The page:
• That are submitted without their completed rubric
  • That are not spell checked
  • That are not in APA style


My Expectations of You

  • Be concerned with your grade from day one to the end
  • Keep track of your assignment submissions
  • Use your feedback to improve
  • Ask for help immediately
  • Ask questions to gain knowledge


There will be NO exceptions to these policies. Please do not present excuses in an attempt to circumvent them. In the spirit of fairness and to avoid miscommunication or misunderstanding about your responsibilities, you will receive no response to these excuses.



The assignments in this course are tracked by points and calculated by simple addition.


Letter Grade

Numeric Range

Points Value

Quality Points


96 – 100




90 – 95




87 – 89




83 – 86




80 – 82




77 – 79




73 – 76




70 – 72




67 – 69




60 – 66




0 – 59




  • As noted, LATE ASSIGNMENTS WILL NOT BE ACCEPTED. There are only a few requirements for this course and you have the entire semester to complete them. This is eight weeks. If you are completing your DQs, you are also completing your assignments all along. Therefore, no extra time will be allotted after class has ended.


Academic Integrity

Academic dishonesty in any form, such as plagiarism and cheating, will not be tolerated either in the online or traditional classrooms. Sanctions will include an automatic F for plagiarism, but the severity or frequency of the violation may result in dismissal from the College as well.


The following are among the forms of dishonesty, in a classroom of any type, for which sanctions may be applied:

  • Using books, notes or other materials during an examination, unless expressly permitted;
  • Using purchased essays, term papers or preparatory research for such papers;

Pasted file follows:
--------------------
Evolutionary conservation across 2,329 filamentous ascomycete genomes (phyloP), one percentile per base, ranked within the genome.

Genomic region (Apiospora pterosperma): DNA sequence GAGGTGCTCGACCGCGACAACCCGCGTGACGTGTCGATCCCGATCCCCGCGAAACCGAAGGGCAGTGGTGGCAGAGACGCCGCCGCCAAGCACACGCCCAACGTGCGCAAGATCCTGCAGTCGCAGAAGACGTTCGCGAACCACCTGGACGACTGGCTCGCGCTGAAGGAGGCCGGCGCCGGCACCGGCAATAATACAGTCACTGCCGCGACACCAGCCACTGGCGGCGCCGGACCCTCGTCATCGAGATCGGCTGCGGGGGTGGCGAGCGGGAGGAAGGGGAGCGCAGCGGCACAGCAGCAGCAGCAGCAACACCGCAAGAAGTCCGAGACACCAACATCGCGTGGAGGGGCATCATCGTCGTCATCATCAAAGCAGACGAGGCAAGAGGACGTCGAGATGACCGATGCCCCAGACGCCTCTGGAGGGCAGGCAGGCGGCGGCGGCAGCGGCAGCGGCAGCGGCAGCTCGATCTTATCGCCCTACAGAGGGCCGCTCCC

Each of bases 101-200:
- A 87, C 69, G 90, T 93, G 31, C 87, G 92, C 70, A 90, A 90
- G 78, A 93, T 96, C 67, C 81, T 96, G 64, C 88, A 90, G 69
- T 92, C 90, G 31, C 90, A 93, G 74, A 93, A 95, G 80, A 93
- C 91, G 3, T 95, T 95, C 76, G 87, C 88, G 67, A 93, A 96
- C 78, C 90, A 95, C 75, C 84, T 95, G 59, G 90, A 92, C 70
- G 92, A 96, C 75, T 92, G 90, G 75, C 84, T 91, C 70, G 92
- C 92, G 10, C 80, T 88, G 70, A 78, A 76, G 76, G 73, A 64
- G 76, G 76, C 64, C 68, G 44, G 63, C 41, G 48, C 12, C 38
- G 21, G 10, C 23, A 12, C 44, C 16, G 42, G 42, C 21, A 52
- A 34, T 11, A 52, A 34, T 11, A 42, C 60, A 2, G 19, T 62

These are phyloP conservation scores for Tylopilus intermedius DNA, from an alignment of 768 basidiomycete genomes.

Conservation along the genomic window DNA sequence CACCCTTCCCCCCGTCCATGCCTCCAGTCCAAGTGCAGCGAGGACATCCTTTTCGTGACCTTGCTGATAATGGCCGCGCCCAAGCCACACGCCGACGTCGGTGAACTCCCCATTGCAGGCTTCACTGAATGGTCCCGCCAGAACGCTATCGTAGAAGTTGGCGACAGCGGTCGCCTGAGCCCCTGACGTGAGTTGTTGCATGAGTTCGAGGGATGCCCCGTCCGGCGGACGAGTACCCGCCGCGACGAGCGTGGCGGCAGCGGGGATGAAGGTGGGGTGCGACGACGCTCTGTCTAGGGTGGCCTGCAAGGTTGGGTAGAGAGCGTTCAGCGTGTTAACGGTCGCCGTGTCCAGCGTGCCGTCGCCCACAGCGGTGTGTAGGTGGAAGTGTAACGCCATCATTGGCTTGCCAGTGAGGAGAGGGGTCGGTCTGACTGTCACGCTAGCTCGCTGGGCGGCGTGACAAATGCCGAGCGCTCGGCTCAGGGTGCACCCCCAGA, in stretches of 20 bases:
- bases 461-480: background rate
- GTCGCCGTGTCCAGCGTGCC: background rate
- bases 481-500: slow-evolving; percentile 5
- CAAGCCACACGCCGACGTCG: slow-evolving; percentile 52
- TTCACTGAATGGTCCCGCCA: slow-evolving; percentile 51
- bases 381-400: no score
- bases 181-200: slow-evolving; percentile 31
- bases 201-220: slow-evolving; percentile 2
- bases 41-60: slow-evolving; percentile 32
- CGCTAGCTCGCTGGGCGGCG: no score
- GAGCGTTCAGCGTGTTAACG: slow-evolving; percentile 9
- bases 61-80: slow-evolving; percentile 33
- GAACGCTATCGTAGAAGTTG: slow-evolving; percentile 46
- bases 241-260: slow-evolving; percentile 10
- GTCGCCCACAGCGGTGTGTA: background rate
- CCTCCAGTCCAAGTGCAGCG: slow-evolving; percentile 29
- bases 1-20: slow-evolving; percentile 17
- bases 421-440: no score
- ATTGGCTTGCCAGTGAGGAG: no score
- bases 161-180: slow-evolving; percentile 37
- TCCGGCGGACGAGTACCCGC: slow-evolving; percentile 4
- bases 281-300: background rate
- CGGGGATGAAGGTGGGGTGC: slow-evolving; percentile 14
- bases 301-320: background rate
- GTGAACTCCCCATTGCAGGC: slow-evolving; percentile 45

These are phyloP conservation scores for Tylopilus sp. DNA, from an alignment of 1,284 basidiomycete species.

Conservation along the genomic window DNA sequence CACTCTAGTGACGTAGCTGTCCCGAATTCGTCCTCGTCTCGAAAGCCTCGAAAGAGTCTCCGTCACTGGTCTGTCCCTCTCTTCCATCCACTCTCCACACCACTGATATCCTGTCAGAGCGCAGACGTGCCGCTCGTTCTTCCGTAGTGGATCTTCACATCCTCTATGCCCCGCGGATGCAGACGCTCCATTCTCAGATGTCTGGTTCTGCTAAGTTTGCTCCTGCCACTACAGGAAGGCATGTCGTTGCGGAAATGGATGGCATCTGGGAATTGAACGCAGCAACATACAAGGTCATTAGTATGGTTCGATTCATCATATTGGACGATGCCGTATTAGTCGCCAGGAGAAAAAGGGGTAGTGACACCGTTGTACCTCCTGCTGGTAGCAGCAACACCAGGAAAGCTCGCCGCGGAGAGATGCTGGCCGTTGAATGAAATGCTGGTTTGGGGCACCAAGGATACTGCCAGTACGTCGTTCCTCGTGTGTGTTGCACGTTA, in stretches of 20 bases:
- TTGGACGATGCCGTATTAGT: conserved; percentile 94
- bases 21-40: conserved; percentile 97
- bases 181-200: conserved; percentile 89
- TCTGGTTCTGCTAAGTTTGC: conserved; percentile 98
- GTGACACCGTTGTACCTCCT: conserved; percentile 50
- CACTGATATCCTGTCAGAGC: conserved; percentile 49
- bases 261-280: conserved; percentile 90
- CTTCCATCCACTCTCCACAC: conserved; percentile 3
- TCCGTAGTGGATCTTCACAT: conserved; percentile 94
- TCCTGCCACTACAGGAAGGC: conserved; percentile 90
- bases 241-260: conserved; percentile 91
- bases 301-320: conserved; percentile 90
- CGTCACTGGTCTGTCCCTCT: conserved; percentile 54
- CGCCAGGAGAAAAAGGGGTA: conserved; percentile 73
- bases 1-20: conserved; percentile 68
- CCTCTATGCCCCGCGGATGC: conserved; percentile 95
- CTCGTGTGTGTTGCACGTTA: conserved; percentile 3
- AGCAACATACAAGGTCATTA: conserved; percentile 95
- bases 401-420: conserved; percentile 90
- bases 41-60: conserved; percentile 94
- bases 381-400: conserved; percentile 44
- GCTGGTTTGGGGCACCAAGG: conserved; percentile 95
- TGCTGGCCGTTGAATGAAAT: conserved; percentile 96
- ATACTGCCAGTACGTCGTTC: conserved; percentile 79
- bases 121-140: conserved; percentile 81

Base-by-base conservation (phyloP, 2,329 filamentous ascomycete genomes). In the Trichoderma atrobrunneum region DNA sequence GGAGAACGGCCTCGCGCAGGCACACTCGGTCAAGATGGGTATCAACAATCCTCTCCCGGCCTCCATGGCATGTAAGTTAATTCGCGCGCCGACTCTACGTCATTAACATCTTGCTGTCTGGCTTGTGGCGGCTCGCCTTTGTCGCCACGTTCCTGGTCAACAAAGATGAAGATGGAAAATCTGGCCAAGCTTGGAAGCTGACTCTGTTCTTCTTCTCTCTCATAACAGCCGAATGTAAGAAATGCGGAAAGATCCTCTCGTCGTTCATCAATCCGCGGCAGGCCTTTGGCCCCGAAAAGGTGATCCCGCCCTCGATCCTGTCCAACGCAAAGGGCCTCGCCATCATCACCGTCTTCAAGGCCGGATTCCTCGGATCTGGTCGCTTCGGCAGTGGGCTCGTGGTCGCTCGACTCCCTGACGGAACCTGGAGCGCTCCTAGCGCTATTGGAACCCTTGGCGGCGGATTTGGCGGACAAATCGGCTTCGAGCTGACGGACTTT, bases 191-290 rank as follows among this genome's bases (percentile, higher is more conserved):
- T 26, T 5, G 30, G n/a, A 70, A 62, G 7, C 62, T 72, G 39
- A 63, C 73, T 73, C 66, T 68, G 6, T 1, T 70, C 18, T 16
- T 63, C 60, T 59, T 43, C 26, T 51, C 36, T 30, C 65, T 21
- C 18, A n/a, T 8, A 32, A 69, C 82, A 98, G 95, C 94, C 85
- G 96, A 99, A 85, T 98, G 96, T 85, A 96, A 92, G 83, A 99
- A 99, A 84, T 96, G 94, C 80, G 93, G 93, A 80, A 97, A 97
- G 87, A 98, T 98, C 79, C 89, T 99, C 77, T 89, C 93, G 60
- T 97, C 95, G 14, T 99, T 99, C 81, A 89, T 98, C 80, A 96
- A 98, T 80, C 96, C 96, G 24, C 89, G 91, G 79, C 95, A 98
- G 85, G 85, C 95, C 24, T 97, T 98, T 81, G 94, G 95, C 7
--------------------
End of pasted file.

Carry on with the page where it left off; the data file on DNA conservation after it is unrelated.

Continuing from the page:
• Copying others' work or engaging in unauthorized cooperation during an assignment or examination;
  • Allowing another student to copy from an examination or other assignment intended to be performed independently;
  • Borrowing from published works, whether material is taken verbatim or with minor alterations, without proper and/or sufficient acknowledgment;
  • Submitting as one’s own work originally done by someone else;
  • Submitting the same written report in more than one course without prior approval from the instructor(s) involved;
  • Stealing examinations or assignments;
  • Supplying or selling examinations or assignments;
  • Misrepresenting statements concerning work submitted;
  • Falsifying or fabricating experimental data or results;
  • Falsifying or fabricating the need for extensions on papers or make-up examinations.
  • Misrepresenting identity in an online course


(Please see the student handbook for more information.)


Disability Statement

Lackawanna College is an Affirmative Action, Equal Employment Opportunity institution. Students with disabilities and other needs should feel free to contact the instructor privately if there are services and adaptations which can be made to accommodate specific needs. Students who are having difficulties with class material are strongly advised to seek assistance in the reading and writing lab. If you feel that you have a disability that has not been formally documented, you may meet with Mrs. Christine Kiehart in the Disability Services office to discuss your options. Please note that disability services do not include exemption from participation requirements in courses considered part of the School of Distance Education, including online and hybrid courses.

Lackawanna College Notice of Nondiscrimination